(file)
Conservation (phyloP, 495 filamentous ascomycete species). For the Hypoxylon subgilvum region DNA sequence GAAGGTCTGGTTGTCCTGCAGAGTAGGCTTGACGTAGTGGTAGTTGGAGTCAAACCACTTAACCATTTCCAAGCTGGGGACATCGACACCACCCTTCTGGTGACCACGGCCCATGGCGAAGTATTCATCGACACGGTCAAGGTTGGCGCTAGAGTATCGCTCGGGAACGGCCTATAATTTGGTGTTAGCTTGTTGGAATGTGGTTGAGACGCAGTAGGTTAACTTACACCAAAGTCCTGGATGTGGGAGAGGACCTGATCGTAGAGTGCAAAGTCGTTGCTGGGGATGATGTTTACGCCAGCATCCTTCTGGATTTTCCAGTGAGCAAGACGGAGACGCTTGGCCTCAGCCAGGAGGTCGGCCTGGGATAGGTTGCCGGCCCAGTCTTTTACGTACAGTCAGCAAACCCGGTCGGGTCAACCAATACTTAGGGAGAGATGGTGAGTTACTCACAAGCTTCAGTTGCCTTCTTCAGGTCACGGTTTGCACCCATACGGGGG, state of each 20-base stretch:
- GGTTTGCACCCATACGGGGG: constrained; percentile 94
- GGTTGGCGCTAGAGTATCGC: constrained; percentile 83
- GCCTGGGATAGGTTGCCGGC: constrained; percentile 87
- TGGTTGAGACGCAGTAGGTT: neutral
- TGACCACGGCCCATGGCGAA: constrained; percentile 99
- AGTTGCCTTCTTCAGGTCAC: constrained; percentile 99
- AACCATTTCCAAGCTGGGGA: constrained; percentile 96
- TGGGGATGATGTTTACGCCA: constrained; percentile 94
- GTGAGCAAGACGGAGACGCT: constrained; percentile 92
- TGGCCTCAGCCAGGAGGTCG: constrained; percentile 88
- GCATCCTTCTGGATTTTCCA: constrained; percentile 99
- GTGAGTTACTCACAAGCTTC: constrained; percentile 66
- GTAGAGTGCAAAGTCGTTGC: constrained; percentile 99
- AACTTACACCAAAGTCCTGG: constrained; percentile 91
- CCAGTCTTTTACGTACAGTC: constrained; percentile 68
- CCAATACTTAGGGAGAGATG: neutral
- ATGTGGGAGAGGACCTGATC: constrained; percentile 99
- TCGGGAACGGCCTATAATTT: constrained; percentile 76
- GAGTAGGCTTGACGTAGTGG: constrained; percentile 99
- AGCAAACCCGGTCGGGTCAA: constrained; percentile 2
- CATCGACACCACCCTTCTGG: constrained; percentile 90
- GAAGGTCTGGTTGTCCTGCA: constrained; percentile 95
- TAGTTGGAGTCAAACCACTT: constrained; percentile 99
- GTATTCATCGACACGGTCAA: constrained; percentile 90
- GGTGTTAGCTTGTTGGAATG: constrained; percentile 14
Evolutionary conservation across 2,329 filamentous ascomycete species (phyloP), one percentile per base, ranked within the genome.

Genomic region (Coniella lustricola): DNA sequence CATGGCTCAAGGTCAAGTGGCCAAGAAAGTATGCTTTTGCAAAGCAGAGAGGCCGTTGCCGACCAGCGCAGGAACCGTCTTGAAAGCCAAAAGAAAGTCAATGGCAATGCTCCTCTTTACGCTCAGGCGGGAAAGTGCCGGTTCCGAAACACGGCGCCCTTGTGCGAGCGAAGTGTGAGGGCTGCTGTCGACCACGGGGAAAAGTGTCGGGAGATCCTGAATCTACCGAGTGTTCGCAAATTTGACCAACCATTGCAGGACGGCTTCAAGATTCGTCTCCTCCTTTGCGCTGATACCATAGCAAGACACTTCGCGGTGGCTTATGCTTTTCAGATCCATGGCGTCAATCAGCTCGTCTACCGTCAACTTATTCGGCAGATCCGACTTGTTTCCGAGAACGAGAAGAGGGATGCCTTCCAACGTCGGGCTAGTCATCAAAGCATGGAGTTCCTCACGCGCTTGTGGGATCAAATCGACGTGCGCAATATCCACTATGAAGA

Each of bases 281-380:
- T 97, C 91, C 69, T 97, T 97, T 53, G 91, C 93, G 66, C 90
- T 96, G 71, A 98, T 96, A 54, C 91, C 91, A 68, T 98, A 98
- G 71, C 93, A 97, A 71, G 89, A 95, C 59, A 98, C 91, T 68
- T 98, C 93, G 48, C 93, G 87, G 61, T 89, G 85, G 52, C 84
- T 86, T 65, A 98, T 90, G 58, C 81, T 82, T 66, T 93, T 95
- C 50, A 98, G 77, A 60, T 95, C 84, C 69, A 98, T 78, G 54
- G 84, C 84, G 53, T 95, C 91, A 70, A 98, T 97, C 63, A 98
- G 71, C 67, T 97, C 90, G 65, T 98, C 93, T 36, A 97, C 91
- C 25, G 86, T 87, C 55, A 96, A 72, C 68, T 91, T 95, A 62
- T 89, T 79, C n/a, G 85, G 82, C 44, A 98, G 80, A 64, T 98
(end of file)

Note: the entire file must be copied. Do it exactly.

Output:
Conservation (phyloP, 495 filamentous ascomycete species). For the Hypoxylon subgilvum region DNA sequence GAAGGTCTGGTTGTCCTGCAGAGTAGGCTTGACGTAGTGGTAGTTGGAGTCAAACCACTTAACCATTTCCAAGCTGGGGACATCGACACCACCCTTCTGGTGACCACGGCCCATGGCGAAGTATTCATCGACACGGTCAAGGTTGGCGCTAGAGTATCGCTCGGGAACGGCCTATAATTTGGTGTTAGCTTGTTGGAATGTGGTTGAGACGCAGTAGGTTAACTTACACCAAAGTCCTGGATGTGGGAGAGGACCTGATCGTAGAGTGCAAAGTCGTTGCTGGGGATGATGTTTACGCCAGCATCCTTCTGGATTTTCCAGTGAGCAAGACGGAGACGCTTGGCCTCAGCCAGGAGGTCGGCCTGGGATAGGTTGCCGGCCCAGTCTTTTACGTACAGTCAGCAAACCCGGTCGGGTCAACCAATACTTAGGGAGAGATGGTGAGTTACTCACAAGCTTCAGTTGCCTTCTTCAGGTCACGGTTTGCACCCATACGGGGG, state of each 20-base stretch:
- GGTTTGCACCCATACGGGGG: constrained; percentile 94
- GGTTGGCGCTAGAGTATCGC: constrained; percentile 83
- GCCTGGGATAGGTTGCCGGC: constrained; percentile 87
- TGGTTGAGACGCAGTAGGTT: neutral
- TGACCACGGCCCATGGCGAA: constrained; percentile 99
- AGTTGCCTTCTTCAGGTCAC: constrained; percentile 99
- AACCATTTCCAAGCTGGGGA: constrained; percentile 96
- TGGGGATGATGTTTACGCCA: constrained; percentile 94
- GTGAGCAAGACGGAGACGCT: constrained; percentile 92
- TGGCCTCAGCCAGGAGGTCG: constrained; percentile 88
- GCATCCTTCTGGATTTTCCA: constrained; percentile 99
- GTGAGTTACTCACAAGCTTC: constrained; percentile 66
- GTAGAGTGCAAAGTCGTTGC: constrained; percentile 99
- AACTTACACCAAAGTCCTGG: constrained; percentile 91
- CCAGTCTTTTACGTACAGTC: constrained; percentile 68
- CCAATACTTAGGGAGAGATG: neutral
- ATGTGGGAGAGGACCTGATC: constrained; percentile 99
- TCGGGAACGGCCTATAATTT: constrained; percentile 76
- GAGTAGGCTTGACGTAGTGG: constrained; percentile 99
- AGCAAACCCGGTCGGGTCAA: constrained; percentile 2
- CATCGACACCACCCTTCTGG: constrained; percentile 90
- GAAGGTCTGGTTGTCCTGCA: constrained; percentile 95
- TAGTTGGAGTCAAACCACTT: constrained; percentile 99
- GTATTCATCGACACGGTCAA: constrained; percentile 90
- GGTGTTAGCTTGTTGGAATG: constrained; percentile 14
Evolutionary conservation across 2,329 filamentous ascomycete species (phyloP), one percentile per base, ranked within the genome.

Genomic region (Coniella lustricola): DNA sequence CATGGCTCAAGGTCAAGTGGCCAAGAAAGTATGCTTTTGCAAAGCAGAGAGGCCGTTGCCGACCAGCGCAGGAACCGTCTTGAAAGCCAAAAGAAAGTCAATGGCAATGCTCCTCTTTACGCTCAGGCGGGAAAGTGCCGGTTCCGAAACACGGCGCCCTTGTGCGAGCGAAGTGTGAGGGCTGCTGTCGACCACGGGGAAAAGTGTCGGGAGATCCTGAATCTACCGAGTGTTCGCAAATTTGACCAACCATTGCAGGACGGCTTCAAGATTCGTCTCCTCCTTTGCGCTGATACCATAGCAAGACACTTCGCGGTGGCTTATGCTTTTCAGATCCATGGCGTCAATCAGCTCGTCTACCGTCAACTTATTCGGCAGATCCGACTTGTTTCCGAGAACGAGAAGAGGGATGCCTTCCAACGTCGGGCTAGTCATCAAAGCATGGAGTTCCTCACGCGCTTGTGGGATCAAATCGACGTGCGCAATATCCACTATGAAGA

Each of bases 281-380:
- T 97, C 91, C 69, T 97, T 97, T 53, G 91, C 93, G 66, C 90
- T 96, G 71, A 98, T 96, A 54, C 91, C 91, A 68, T 98, A 98
- G 71, C 93, A 97, A 71, G 89, A 95, C 59, A 98, C 91, T 68
- T 98, C 93, G 48, C 93, G 87, G 61, T 89, G 85, G 52, C 84
- T 86, T 65, A 98, T 90, G 58, C 81, T 82, T 66, T 93, T 95
- C 50, A 98, G 77, A 60, T 95, C 84, C 69, A 98, T 78, G 54
- G 84, C 84, G 53, T 95, C 91, A 70, A 98, T 97, C 63, A 98
- G 71, C 67, T 97, C 90, G 65, T 98, C 93, T 36, A 97, C 91
- C 25, G 86, T 87, C 55, A 96, A 72, C 68, T 91, T 95, A 62
- T 89, T 79, C n/a, G 85, G 82, C 44, A 98, G 80, A 64, T 98